The vehicle speed sensor (VSS) is also commonly referred to as a transmission speed sensor or output shaft speed sensor. It is a small device—typically mounted somewhere on the transmission—that determines how fast your vehicle is going by measuring the rotation of a toothed wheel on a shaft inside the transmission.
The VSS produces low voltage signals that are relayed to one or more computers, referred to as control modules.
A failing speed sensor can affect more than just speedometer operation. The engine and transmission control systems both rely on the data provided by the VSS to make the necessary adjustments for your vehicle to run efficiently. Depending on the vehicle, other systems (such as cruise control) may rely on this data as well.
In other words, a broken speed sensor can potentially reduce your ability to drive your vehicle safely. Therefore, it’s a good idea to know what the signs of a bad speed sensor are.
5 Common Bad Speed Sensor Symptoms
1. Transmission problems
Vehicle speed information relayed by the VSS is used by the transmission control module (TCM) or powertrain control module (PCM) to determine shift timing. Therefore, a failing speed sensor will have a direct impact on automatic transmission operation.
One of the most common signs of a bad speed sensor is abnormal automatic transmission operation. If the VSS is faulty, the transmission may exhibit symptoms such as delayed shifts, hard shifts, and limited gear operation.
2. Erratic speedometer readings
Many vehicles use the VSS as a primary input for speedometer operation, which means a malfunctioning VSS can cause the speedometer to produce an erratic reading—or no reading at all.
Your vehicle will continue to run without a working speedometer. However, not knowing how fast you’re going will make it difficult to drive safely.
3. Inability to engage cruise control
Typically, your vehicle’s cruise control will automatically be disabled by the PCM as soon as it fails to receive information from the VSS. This is because the system requires the sensor’s data in order to keep your car running at a constant speed.
4. Lack of torque converter clutch application
The torque converter clutch is activated at a pre-programmed speed. Without accurate information from the vehicle speed sensors, the transmission torque converter will be unable to apply the clutch and form a mechanical link between the engine and transmission.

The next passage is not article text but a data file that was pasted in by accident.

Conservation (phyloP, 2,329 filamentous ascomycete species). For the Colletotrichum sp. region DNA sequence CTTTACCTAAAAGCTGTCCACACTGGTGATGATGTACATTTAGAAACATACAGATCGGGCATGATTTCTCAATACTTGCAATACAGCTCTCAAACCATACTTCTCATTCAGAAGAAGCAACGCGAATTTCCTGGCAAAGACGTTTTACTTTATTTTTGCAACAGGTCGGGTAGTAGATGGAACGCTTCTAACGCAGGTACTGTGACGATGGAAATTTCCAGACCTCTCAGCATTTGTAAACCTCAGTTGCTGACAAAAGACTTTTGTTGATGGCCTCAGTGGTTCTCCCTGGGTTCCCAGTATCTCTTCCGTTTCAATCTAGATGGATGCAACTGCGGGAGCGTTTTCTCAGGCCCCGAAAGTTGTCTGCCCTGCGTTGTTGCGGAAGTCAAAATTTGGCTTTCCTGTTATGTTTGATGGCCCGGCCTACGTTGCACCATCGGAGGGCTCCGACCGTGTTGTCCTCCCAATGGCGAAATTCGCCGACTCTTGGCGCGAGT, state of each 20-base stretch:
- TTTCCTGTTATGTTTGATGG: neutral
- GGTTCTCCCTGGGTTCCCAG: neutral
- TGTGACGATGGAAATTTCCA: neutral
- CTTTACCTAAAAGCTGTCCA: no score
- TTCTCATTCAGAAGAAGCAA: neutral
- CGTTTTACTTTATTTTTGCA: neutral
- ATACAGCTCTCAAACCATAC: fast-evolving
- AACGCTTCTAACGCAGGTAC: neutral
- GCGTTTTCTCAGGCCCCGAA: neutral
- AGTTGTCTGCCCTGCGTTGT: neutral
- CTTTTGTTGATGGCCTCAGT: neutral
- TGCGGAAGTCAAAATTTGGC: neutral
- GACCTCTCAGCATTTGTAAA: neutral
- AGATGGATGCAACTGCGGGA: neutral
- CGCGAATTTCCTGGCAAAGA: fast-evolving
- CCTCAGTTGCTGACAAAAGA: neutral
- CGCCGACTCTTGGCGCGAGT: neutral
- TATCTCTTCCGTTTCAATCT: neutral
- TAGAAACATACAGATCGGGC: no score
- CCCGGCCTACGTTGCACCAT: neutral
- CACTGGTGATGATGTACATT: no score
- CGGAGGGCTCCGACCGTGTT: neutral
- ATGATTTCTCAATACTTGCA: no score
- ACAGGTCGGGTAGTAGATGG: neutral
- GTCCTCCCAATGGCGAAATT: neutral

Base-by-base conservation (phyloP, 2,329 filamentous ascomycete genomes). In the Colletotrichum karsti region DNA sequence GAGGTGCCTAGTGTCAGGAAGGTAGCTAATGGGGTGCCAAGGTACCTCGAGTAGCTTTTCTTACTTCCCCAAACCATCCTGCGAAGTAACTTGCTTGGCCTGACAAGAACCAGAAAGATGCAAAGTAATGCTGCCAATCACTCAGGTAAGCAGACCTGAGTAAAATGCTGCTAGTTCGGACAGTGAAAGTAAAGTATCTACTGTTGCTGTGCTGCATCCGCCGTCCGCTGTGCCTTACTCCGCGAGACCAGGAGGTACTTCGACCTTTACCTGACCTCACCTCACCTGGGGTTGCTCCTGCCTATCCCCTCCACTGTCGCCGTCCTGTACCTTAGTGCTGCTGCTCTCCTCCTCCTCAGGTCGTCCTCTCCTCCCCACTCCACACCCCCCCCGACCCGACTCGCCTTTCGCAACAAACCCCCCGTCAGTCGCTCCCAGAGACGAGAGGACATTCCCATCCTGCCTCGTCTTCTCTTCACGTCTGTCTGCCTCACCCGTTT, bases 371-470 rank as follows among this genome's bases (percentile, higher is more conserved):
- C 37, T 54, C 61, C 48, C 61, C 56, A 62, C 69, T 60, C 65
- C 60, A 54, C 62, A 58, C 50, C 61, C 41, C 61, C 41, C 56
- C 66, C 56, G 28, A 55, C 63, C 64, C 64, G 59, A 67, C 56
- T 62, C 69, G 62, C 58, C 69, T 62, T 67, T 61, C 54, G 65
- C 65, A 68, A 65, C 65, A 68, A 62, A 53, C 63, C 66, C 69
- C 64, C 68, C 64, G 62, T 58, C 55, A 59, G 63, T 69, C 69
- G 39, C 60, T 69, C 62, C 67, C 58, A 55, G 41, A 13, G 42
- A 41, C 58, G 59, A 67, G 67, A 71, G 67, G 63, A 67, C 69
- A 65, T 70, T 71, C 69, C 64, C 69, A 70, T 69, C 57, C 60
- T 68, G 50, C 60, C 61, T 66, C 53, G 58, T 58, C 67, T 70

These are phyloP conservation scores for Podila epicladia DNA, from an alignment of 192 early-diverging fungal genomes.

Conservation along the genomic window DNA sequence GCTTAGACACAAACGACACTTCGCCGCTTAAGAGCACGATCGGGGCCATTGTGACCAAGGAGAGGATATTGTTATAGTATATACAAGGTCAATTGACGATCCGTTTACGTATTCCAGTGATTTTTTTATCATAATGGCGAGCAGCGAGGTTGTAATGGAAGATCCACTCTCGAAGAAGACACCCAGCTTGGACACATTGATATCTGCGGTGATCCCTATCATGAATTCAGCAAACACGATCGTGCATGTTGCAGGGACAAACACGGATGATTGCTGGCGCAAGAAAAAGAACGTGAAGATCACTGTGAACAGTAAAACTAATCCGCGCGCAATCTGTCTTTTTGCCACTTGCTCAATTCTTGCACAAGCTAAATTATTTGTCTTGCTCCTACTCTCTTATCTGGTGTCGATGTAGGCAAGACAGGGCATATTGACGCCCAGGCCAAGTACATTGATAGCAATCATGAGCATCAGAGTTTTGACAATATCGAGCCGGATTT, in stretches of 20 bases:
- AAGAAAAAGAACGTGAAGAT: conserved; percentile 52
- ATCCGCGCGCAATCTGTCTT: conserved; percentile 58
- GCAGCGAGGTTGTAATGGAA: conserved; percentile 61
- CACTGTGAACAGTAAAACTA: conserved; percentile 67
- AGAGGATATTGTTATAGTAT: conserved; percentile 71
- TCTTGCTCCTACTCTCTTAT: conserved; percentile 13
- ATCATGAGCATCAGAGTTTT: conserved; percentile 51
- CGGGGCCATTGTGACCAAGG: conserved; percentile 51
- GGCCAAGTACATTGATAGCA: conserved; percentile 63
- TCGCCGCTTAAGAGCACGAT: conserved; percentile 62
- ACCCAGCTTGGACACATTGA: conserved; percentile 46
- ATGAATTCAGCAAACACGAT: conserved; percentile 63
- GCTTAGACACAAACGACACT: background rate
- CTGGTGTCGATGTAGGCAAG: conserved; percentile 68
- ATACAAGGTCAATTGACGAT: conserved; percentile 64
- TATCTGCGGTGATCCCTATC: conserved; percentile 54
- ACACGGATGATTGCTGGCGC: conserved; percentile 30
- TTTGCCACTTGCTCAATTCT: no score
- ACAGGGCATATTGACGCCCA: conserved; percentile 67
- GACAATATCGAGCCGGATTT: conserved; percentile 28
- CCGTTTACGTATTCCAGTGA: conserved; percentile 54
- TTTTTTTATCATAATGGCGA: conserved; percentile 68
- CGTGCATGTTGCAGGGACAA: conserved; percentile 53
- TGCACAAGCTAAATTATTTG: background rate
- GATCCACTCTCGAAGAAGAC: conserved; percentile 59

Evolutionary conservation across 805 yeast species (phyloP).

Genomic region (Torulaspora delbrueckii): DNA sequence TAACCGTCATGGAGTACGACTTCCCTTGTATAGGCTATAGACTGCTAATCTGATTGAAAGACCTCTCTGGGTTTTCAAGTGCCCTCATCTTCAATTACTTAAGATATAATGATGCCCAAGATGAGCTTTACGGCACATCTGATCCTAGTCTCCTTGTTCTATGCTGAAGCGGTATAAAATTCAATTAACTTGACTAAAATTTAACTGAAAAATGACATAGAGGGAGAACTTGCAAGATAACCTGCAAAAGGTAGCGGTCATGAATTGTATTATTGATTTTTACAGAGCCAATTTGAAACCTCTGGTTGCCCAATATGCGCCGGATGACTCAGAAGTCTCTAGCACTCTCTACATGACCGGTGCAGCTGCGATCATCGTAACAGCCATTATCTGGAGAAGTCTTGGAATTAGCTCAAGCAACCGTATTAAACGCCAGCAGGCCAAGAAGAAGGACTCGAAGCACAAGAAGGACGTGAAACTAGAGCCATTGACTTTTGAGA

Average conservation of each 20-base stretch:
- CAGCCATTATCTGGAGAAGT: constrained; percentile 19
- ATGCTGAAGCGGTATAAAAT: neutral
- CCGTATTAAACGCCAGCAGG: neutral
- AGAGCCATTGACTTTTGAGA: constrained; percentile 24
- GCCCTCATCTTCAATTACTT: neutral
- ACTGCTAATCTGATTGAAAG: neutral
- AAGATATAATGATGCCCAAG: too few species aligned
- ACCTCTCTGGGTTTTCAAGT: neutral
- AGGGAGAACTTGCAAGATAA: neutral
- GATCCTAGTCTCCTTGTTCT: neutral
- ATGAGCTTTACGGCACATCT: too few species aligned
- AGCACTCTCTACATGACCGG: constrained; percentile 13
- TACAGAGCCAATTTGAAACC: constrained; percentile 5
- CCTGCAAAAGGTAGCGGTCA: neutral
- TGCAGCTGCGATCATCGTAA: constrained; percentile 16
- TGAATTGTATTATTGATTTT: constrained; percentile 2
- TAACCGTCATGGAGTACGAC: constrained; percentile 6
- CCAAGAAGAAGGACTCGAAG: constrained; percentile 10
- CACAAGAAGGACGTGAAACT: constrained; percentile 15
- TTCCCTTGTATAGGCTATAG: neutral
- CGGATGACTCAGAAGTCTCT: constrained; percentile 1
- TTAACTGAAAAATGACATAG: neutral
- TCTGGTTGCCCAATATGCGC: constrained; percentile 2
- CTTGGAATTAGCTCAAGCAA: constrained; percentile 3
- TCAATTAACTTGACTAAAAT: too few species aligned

This can cause slipping, reduced fuel economy, and an overheated transmission.
5. Check Engine Light is triggered
Your vehicle’s check engine light can be triggered by the PCM for a myriad of reasons—one of which is a faulty VSS. You’ll need to connect your vehicle to an OBD-II scan tool to confirm whether the error code is pointing to a VSS malfunction.
Other warning lights such as those for the ABS and traction control systems may also appear on the dashboard.
What Causes the Speed Sensor To Fail?
1. An internal electrical fault in the speed sensor
A speed sensor that is damaged internally can result in an abnormal output signal or no signal at all. Typically, the sensor can be tested with a digital voltmeter or oscilloscope.
Seek the help of a trusted mechanic if you suspect that you have a faulty VSS so it can be tested—and replaced if needed.
2. Damage on the sensor itself
It’s possible for the speed sensor to get damaged or cracked. Also, the plastic portion of the sensor can become brittle after prolonged exposure to the elements.
The magnetic portion of the sensor may also become worn and damaged over time.
3. Poor vehicle maintenance
Failing to follow your vehicle maintenance schedule can increase the risk of speed sensor failure. This device will not be able to produce correct readings if the magnetic pickup and/or toothed wheel become heavily covered in gunk, particularly old transmission fluid contaminants.
Is It Safe to Drive with a Failing Speed Sensor?
While it’s technically possible to operate your vehicle without a properly functioning vehicle speed sensor, it is strongly discouraged. A faulty VSS can negatively impact multiple aspects of vehicle operation—which is why it’s best to replace a bad speed sensor as soon as possible.
If you observe any of the symptoms mentioned above, take your vehicle to a mechanic immediately—or address the problem (if you’re handy with cars) yourself. This ensures your continued safety on the road and helps prevent costly engine and transmission damage down the line. Failing to replace a faulty sensor can affect both of these systems as they won’t have the necessary information that they need to perform optimally.
Not only will these repairs cost you hundreds to thousands of dollars, but they can also be harder to fix and put your vehicle out of commission for a longer than it has to be.